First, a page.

In certain aspects, the disclosure provides methods for making a BMP10 propeptide. Such a method may include expressing any of the propeptide encoding nucleic acids disclosed herein in a suitable cell, such as a Chinese hamster ovary (CHO) cell. Such a method may comprise: a) culturing a cell under conditions suitable for expression of the propeptide, wherein said cell is transformed with a BMP10 propeptide expression construct; and b) recovering the propeptide so expressed. Propeptides may be recovered as crude, partially purified or highly purified fractions using any of the well known techniques for obtaining protein from cell cultures.

In certain aspects, the disclosure provides methods for inhibiting cardiomyocyte growth, in vivo or ex vivo. A method for inhibiting cardiomyocyte growth may comprise contacting a cardiomyocyte with an effective amount of a BMP10 propeptide disclosed herein. Optionally, the cardiomyocyte is a mammalian cardiomyocyte, such as a human cardiomyocyte. Examples of cardiomyocytes include pacemaker cells (e.g. from the sinoatrial node or the atrioventricular node), His bundle (HIS) cells, Purkinje fiber (PUR) cells, atrial working myocytes, and ventricular working myocytes.

In certain aspects, a BMP10 polypeptide disclosed herein may be used in a method for treating a subject having a disorder associated with abnormal cell growth and differentiation. A method may comprise administering to a subject in need thereof an effective amount of a BMP10 propeptide.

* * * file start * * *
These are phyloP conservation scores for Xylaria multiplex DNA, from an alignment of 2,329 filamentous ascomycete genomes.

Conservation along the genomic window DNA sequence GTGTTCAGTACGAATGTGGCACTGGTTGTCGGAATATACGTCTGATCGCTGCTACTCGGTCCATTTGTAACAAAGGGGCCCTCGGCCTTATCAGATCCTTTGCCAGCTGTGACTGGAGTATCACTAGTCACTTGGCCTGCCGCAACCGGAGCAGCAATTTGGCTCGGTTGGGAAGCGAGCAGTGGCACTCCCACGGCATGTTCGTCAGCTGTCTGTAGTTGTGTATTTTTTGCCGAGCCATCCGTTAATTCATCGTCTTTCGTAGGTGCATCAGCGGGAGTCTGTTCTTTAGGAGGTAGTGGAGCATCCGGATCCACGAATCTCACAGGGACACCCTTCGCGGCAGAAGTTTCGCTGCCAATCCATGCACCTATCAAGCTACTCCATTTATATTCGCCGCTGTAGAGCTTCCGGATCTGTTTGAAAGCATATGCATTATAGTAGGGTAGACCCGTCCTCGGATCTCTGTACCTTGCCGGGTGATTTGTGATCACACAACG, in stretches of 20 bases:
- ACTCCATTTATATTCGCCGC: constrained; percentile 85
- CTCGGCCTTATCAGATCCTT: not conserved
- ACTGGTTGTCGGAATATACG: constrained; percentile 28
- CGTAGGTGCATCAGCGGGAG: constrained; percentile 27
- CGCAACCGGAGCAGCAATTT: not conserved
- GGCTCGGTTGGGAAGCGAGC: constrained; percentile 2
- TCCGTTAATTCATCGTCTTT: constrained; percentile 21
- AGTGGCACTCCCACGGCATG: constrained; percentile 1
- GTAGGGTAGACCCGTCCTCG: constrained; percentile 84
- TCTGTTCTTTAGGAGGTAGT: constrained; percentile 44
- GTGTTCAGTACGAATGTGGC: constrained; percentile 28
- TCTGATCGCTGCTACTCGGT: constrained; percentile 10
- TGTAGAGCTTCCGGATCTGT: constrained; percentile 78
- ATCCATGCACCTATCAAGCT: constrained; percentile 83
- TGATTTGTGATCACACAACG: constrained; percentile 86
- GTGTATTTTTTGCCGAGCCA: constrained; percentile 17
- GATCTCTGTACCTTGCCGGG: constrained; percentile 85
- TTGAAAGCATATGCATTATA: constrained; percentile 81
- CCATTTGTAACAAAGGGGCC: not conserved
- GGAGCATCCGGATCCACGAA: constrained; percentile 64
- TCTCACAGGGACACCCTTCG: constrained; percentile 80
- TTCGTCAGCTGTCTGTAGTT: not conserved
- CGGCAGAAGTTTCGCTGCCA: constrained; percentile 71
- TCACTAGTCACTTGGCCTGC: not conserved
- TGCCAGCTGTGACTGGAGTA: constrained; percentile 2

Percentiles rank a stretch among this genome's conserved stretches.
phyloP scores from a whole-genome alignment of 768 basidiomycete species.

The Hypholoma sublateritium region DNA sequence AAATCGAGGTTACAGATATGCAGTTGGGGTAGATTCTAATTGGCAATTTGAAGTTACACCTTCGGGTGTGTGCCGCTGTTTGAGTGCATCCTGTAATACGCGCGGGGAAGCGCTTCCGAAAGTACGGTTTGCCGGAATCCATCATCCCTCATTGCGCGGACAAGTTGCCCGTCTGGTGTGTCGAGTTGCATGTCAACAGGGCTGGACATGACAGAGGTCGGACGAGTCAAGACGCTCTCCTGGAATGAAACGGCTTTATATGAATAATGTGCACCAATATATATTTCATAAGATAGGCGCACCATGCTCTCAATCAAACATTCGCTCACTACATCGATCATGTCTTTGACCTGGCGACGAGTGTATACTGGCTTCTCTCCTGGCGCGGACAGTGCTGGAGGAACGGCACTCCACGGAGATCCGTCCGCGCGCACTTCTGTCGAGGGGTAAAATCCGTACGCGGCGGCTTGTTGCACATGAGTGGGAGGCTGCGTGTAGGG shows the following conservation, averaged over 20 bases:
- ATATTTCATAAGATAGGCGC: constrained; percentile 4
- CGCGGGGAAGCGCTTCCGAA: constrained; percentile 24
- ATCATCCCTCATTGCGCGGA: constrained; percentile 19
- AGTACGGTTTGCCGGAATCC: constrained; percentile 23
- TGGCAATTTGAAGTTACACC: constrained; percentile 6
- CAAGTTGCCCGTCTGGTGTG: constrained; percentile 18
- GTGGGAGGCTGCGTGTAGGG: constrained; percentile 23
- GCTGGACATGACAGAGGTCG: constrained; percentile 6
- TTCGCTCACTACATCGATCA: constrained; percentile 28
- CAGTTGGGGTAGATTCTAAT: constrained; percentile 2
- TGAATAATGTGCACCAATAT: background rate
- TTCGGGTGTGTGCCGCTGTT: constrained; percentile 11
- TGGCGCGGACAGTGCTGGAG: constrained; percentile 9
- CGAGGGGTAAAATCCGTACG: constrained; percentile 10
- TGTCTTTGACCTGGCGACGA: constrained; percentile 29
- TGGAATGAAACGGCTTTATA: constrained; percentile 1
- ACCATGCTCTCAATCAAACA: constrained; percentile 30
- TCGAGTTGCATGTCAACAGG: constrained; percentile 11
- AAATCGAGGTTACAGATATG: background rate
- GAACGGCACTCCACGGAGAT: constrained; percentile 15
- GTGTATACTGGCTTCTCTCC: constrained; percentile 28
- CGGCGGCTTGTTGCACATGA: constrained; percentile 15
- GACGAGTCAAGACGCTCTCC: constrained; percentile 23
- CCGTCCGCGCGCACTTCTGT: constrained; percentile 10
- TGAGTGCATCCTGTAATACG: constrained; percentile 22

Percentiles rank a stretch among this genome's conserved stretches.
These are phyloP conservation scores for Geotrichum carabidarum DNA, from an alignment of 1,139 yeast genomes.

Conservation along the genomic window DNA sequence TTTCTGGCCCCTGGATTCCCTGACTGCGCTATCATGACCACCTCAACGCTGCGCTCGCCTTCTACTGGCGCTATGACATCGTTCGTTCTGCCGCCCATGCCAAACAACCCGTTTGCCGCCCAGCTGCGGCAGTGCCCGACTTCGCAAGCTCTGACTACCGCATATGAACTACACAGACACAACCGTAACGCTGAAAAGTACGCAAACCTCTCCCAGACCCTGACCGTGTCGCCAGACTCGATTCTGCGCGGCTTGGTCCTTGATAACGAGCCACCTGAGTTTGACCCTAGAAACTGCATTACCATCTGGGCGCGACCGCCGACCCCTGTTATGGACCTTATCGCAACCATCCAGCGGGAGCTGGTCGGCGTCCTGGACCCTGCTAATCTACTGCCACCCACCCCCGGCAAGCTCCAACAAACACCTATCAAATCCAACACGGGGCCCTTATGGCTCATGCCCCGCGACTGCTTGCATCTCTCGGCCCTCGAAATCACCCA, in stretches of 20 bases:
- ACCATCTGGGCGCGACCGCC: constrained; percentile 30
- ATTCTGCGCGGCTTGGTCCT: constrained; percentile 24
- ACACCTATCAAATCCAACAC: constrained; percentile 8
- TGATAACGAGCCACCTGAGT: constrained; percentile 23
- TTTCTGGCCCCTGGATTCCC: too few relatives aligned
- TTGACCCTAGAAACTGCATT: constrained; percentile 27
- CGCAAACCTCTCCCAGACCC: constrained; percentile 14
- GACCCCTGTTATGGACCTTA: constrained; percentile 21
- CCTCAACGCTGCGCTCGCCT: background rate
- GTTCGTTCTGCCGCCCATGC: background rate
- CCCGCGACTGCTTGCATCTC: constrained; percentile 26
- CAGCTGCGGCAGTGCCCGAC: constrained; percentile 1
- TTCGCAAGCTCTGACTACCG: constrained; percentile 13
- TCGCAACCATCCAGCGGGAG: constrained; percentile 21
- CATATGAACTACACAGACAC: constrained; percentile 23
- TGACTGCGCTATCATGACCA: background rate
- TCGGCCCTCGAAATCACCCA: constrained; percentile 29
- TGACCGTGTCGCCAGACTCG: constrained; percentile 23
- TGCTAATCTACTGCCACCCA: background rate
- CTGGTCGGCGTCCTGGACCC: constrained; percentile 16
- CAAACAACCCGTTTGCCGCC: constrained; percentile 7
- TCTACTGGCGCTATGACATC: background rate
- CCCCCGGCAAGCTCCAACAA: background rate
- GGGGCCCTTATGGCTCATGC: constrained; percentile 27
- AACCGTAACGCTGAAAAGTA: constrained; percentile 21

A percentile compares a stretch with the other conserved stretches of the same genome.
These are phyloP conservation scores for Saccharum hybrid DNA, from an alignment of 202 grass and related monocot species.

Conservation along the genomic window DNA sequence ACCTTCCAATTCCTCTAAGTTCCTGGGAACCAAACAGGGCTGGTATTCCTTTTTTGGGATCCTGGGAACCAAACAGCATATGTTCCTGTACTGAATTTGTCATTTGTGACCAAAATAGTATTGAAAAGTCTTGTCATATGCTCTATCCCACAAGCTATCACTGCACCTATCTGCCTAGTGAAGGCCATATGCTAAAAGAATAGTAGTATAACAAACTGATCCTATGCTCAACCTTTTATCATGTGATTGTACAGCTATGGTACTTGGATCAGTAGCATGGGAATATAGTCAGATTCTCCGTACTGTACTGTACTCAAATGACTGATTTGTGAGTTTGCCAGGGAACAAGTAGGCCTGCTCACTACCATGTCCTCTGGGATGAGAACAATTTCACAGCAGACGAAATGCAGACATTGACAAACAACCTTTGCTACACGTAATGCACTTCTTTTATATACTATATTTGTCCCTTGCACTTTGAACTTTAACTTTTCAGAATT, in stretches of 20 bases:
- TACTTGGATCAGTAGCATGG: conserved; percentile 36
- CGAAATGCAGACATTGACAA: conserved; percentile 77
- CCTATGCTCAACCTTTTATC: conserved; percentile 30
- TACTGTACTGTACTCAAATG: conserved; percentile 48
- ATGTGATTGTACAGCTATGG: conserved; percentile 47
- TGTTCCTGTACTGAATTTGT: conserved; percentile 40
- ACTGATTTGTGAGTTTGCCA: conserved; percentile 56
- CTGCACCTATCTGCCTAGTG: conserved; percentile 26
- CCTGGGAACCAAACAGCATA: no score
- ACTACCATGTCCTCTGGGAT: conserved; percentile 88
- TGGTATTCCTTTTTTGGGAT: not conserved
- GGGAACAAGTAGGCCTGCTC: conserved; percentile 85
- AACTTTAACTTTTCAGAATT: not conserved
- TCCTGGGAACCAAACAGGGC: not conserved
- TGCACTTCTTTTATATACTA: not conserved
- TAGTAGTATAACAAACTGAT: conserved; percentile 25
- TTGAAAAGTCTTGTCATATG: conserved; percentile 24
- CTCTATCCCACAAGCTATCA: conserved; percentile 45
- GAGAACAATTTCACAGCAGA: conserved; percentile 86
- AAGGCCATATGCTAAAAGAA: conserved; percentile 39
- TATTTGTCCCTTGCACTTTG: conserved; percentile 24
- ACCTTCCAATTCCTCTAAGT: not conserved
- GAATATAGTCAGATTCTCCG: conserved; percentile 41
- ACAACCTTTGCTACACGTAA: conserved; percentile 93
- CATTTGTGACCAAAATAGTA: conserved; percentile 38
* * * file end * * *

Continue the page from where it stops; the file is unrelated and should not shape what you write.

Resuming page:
In certain aspects, the disclosure provides methods for antagonizing a BMP10 activity in a mammal or in a cell, ex vivo or in vivo. A method may comprise administering to the mammal or contacting the cell with a BMP10 propeptide. The effect of a BMP10 propeptide on BMP10 signaling may be monitored by detecting a signal transduction event mediated by mature BMP10. The effect of a BMP10 propeptide on mature BMP10 activity may also be monitored by detecting the degree of cell proliferation of BMP10-sensitive cell type. Optionally, a cell to be contacted is a mammalian cell, such as a human cell, and preferably a cardiomyocyte or a cardiomyocyte precursor cell.